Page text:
Naked mole rats don’t show signs of old age, but their DNA says otherwise
‘Queens’ of the rodent colonies age even more slowly than the extremely long-lived naked mole rat
December 23, 2021
By Rachel Tompa, Ph.D. / Allen Institute
A new study explores the molecular traces of age in the long-lived naked mole rat. Here, naked mole rats engage in characteristic “open mouthed gaping” during an encounter in a tunnel of their burrow system. This behavior is often associated with contests over dominance within their social hierarchy. Photo by Lorna Faulkes Photography.
Naked mole rats are freaking weird.
These hairless, wrinkly, bucktoothed rodents hail from East Africa, where they live in insect-like underground colonies of 100 or more animals headed by a single reproducing queen mole rat. They can survive without oxygen for a full 18 minutes. They can run backward just as quickly as they can run forward — imagine you’re a snake, diving into an underground tunnel for a tasty rodent snack, only to see a pink, fanged face zooming away from you into the dark.
“They just draw you in; they’re obviously really, really cute,” said Chris Faulkes, Ph.D., a biologist at the Queen Mary University of London who’s been studying the bizarre social dynamics of the naked mole rat for decades.
His colleague, UCLA aging researcher and Allen Distinguished Investigator Steve Horvath, Ph.D., interrupted: “I hope that’s sarcasm — they’re quite ugly!”
While naked mole rats may enter the world looking like wrinkled old men, the similarity ends there. Perhaps the weirdest thing about naked mole rats is that they don’t seem to age, at least not in the way we understand aging. They live very long lives — the oldest known naked mole rat in captivity is now pushing 40, whereas most rodents live on the order of 2-5 years. They are remarkably resistant to age-related diseases, including cancer and heart disease. And there are reports that old naked mole rats aren’t any more prone to dying than younger animals, a finding that seems to defy natural laws of mortality.
Given that they appear impervious to the ravages of age, scientists weren’t sure whether they could find any form of biological aging in the rodents. A new study, published today in the journal Nature Aging, shows that, indeed, they can: Naked mole rats’ DNA reveals their age through special molecular marks known as an “epigenetic clock.”
With funding from his 2017 Allen Distinguished Investigator award, Horvath developed clocks that accurately predict the age of more than 325 different species of mammals, including humans and naked mole rats. The epigenetic clocks track a small modification on animals’ DNA known as methylation, a chemical signature that changes in predictable ways as we age.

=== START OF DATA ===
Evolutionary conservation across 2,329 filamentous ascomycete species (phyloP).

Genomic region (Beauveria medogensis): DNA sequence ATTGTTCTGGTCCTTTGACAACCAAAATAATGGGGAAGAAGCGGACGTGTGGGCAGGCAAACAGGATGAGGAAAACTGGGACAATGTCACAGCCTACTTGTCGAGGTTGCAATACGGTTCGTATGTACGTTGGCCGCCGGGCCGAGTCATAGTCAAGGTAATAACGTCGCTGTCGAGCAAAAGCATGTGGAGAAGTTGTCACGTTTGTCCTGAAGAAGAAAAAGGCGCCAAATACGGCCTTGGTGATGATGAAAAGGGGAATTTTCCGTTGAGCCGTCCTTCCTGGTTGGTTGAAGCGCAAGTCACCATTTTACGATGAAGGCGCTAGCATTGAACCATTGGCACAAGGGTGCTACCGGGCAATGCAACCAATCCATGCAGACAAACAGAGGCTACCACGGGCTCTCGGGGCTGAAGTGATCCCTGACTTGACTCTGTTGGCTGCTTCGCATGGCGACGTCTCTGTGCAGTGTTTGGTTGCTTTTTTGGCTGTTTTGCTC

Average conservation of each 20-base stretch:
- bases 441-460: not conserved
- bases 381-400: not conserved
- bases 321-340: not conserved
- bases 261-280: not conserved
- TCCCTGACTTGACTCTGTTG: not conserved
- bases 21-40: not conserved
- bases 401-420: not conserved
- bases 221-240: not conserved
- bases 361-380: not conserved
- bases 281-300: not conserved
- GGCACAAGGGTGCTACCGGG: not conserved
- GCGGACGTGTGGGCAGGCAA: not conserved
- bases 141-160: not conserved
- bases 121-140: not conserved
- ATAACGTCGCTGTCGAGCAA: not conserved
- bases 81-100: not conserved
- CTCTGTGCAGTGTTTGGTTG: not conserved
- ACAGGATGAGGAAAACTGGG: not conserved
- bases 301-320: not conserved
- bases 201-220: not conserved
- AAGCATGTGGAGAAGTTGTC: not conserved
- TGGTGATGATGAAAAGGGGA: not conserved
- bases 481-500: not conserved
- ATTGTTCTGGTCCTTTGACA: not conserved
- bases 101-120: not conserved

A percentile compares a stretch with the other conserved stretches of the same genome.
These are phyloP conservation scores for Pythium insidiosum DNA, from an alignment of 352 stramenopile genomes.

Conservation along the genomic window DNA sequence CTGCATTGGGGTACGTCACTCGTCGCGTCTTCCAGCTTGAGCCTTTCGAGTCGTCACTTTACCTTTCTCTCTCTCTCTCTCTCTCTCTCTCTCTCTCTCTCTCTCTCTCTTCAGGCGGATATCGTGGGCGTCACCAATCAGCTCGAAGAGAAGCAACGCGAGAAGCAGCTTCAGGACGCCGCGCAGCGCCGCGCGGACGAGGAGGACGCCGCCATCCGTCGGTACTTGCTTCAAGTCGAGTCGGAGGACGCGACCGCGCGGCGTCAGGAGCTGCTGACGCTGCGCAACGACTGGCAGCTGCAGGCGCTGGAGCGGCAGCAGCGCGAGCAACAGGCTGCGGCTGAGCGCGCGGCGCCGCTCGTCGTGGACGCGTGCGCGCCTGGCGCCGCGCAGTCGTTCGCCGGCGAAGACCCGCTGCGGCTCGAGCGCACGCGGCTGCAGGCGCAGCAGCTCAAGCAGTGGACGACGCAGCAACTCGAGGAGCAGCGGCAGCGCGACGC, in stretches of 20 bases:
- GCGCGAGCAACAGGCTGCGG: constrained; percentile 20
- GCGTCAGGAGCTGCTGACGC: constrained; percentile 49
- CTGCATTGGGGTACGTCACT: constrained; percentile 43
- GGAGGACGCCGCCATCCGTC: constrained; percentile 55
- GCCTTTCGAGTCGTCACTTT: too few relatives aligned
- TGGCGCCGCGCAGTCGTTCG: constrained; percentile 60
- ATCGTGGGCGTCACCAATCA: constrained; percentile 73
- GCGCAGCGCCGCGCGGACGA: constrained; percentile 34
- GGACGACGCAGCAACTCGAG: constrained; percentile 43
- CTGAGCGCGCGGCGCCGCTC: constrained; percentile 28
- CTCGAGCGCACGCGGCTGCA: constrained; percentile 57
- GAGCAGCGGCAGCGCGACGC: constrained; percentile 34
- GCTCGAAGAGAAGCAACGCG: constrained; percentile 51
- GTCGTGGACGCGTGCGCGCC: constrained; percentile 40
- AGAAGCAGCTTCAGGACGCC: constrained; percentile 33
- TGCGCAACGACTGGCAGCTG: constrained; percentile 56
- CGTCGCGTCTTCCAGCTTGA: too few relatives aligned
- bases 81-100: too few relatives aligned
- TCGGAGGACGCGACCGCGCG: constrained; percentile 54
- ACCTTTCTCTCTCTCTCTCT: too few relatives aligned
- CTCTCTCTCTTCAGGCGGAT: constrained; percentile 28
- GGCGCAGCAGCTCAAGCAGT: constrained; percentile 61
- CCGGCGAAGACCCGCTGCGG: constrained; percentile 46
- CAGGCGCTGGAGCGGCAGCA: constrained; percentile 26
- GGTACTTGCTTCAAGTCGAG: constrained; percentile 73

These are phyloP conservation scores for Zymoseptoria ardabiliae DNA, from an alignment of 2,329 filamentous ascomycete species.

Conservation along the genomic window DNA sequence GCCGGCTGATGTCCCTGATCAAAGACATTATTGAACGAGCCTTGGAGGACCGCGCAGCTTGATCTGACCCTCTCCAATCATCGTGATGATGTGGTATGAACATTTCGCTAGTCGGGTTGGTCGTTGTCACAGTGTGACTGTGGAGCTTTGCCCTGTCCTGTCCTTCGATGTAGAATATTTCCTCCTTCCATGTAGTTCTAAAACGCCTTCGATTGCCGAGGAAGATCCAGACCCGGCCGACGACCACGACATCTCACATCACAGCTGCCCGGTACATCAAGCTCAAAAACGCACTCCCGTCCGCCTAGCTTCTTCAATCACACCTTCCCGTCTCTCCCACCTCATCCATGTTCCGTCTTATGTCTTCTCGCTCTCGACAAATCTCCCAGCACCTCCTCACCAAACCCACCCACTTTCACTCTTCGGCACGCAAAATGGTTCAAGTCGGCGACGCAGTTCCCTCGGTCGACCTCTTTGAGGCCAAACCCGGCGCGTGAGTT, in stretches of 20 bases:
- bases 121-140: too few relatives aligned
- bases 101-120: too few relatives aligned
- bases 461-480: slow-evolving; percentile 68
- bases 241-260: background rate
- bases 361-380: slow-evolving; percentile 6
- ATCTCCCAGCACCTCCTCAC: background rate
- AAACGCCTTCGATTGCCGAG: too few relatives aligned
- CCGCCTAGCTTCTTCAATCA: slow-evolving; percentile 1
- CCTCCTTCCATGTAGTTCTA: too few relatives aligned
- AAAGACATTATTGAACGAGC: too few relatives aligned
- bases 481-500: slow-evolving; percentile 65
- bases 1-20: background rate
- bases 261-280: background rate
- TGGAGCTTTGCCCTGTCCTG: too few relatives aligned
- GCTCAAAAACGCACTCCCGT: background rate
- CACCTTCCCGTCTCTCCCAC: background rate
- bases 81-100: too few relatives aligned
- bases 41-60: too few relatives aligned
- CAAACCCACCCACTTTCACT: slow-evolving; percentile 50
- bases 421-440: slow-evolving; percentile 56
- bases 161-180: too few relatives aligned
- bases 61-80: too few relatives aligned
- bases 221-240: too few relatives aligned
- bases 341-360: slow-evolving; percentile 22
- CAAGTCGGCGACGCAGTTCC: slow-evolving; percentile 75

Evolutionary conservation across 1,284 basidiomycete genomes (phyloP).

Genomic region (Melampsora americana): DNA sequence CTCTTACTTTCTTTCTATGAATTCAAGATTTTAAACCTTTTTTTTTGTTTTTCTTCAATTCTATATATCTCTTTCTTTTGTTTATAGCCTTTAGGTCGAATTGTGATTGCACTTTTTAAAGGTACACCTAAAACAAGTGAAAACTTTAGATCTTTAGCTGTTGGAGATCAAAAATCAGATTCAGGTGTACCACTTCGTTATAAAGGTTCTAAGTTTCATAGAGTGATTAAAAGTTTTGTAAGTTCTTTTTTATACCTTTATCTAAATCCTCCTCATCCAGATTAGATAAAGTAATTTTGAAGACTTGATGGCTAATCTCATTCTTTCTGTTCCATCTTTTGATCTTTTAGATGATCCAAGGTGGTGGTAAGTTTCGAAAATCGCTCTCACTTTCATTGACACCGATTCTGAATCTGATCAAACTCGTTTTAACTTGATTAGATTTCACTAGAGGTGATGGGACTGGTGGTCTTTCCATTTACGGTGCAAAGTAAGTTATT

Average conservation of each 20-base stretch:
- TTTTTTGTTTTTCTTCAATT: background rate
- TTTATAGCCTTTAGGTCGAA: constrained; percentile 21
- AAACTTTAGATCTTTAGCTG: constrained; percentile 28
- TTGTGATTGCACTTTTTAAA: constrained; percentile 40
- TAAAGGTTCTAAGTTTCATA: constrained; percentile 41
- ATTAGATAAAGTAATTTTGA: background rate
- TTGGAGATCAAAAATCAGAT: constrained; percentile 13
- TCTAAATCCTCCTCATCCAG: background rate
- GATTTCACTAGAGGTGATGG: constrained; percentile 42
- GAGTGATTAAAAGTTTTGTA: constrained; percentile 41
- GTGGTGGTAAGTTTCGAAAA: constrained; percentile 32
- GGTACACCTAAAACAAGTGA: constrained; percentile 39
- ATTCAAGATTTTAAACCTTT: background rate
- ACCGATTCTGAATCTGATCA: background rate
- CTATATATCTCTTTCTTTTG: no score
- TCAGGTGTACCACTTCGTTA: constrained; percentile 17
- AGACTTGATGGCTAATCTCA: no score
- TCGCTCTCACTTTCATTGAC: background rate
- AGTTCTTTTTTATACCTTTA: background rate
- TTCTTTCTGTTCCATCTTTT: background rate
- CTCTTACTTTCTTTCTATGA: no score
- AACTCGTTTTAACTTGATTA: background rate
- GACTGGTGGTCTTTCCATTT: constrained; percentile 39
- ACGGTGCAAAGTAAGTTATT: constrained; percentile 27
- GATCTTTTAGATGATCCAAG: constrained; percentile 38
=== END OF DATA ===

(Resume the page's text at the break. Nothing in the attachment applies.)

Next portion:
“I was really hoping that this would be the one rodent where we cannot measure age,” said Horvath, who led the study together with Faulkes and University of Rochester biologist Vera Gorbunova, Ph.D. But by carefully analyzing naked mole rats’ blood and several other tissues, the scientists were able to develop seven different molecular clocks that accurately track the rodents’ age — two of these clocks even work on humans too. The clocks also showed that queens age even more slowly than the average naked mole rat. The researchers hope they and others in the community could use these tools to better understand how the animals age in the wild, and what underlies their incredibly long lifespans.
The secrets of old age
Naked mole rats’ longevity was discovered relatively recently, in the late 1990s, when scientists studying them in the lab noticed that the animals just… kept living. Those findings drew the attention of aging researchers like Gorbunova, who wants to understand the naked mole rat’s secret in the hopes of applying it to humans.
It turns out that humans are also exceptionally long-lived, compared to your average mammal. There are a few other outliers with us — elephants and some species of bats are exceptionally long-lived, for example. But unlike naked mole rats, the rest of us are prone to age-related diseases and conditions as we reach the tail end of our lives.
“Naked mole rats are a model of healthy aging,” Gorbunova said. She and her laboratory team have found one possible explanation behind the rodents’ exceptional health: a sticky molecule known as hyaluronic acid which the mole rats produce in abundance. The molecule seems to have anti-tumor activity and is also a popular ingredient in skincare products, for those who wish to emulate naked mole rats’ exceptionally soft skin.
Whether the naked mole rat harbors additional molecular tricks to healthy aging remains to be seen. The scientists hope the new molecular clock will enable field researchers to better study the rodent’s aging in its natural habitat. It’s possible that the mole rat is so long-lived that scientists simply haven’t captured the full range of its natural lifespan, Horvath said. And while it might seem counterintuitive that an animal that appears not to age in the traditional sense still shows age-related changes on its DNA, Horvath thinks these marks could reflect protection from old age rather than signs of decrepitude.
“A totally different perspective would be that the reason the naked mole rat lives so long is because its epigenome is well-protected,” he said. And that could explain why some of the molecular clocks work for both naked mole rats and humans, even though our genomes are so different. “It may be that the same protective mechanism is active in both species,” Horvath said.
Rachel Tompa is Senior Writer at the Allen Institute. She covers news from all scientific divisions at the Institute. Get in touch at firstname.lastname@example.org.
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